Why Ethics Training Is Needed In STEM Classrooms
More and more schools are offering STEM education to help students gain the skills and knowledge they need to pursue 21st century careers. STEM stands for science, technology, engineering and mathematics and the curriculum involves high levels of critical thinking.
While professional engineers have the knowledge to build a bridge or manufacture an autonomous vehicle, there is more to these projects than knowing how to make something. Ethics also plays a role, but it is often left out of the classroom. Professional engineers are often not made aware of the role ethics plays in their careers until they face administrative issues and their license is on the line.
STEM should be more than just four subjects taught in isolation in a classroom. Professional engineers need to think beyond what they learned in school. They need to include the human component. They need to think about morality and ethics as well so they can achieve desirable outcomes.
This is something professional engineers need to be taught in school – and it should not just be incorporated into existing classes. The curriculum needs to include dedicated classes on how ethics works in the real world and how people can be mindful of it in the workplace.
Ethics is important. Those who go on to become professional engineers play a huge role in their communities. They need to create projects that not only advance technology but also help, rather than harm, the public.
An effective STEM program would do the following:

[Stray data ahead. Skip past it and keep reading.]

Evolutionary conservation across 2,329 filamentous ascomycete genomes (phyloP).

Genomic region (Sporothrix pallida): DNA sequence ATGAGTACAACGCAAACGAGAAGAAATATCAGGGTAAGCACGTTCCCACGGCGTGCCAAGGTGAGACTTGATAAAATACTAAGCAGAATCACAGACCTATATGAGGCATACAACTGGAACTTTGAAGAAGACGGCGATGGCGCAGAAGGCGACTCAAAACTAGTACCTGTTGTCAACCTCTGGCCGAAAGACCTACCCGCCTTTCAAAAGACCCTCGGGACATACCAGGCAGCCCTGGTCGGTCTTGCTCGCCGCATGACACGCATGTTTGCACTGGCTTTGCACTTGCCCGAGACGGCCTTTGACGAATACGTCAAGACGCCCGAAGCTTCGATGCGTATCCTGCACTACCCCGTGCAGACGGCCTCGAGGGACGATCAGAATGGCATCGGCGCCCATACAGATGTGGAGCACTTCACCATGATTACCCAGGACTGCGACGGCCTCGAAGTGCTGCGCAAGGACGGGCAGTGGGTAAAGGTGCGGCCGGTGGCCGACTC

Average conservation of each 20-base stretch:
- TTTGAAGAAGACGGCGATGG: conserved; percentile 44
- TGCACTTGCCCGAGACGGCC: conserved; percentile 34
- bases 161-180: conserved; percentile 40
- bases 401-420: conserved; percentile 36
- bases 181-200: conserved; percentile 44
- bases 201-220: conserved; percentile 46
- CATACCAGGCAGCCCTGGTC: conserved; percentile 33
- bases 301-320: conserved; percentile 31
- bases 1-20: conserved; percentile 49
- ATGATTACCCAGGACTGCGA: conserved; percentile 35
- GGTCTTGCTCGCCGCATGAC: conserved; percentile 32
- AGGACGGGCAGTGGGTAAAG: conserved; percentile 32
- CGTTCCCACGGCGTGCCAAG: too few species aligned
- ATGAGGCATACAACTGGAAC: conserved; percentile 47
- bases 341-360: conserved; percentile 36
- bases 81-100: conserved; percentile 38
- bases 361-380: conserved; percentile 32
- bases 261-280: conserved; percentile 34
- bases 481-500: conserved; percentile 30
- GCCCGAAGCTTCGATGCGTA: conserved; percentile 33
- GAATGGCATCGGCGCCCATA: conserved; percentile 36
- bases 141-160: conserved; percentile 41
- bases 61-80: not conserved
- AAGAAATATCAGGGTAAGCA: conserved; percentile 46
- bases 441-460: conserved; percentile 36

- Insist upon academic honesty and integrity
- Promote the common good
- Address access issues
- Allow independent thought
- Provide training to engage with rapidly changing technology in an ethical manner
- Respect the planet and its resources
Some schools have taken note and already incorporated ethical studies into STEM and other science and engineering programs. This has led to students who are better prepared for the workplace. This has also led to better scores in terms of moral development.
While schools need to be receptive to incorporating ethics training as part of a STEM curriculum, students need to be on board as well. While the end goals are to get good grades and obtain a degree, those should not be the only goals. It is the students’ responsibility to prepare themselves for the future. Therefore, they should be willing to accept new challenges with integrity and an open mind. This includes connecting out-of-school experiences to real-world problems. Students should work to put solutions in places by using teamwork to solve community problems.
Keep Your License With Help From a Tampa Professional Engineers Licensing Lawyer
Professional engineers are often taught the practical aspects of their field, but ethics often takes a back seat. Without proper training, they could face licensing issues due to ethical issues.
Protect yourself with help from Tampa professional engineers licensing lawyer David P. Rankin. He has the experience to help you with your case. He has represented more than 100 professional engineers before the Florida Board of Professional Engineers. To schedule a consultation, call (813) 968-6633 or fill out the online form.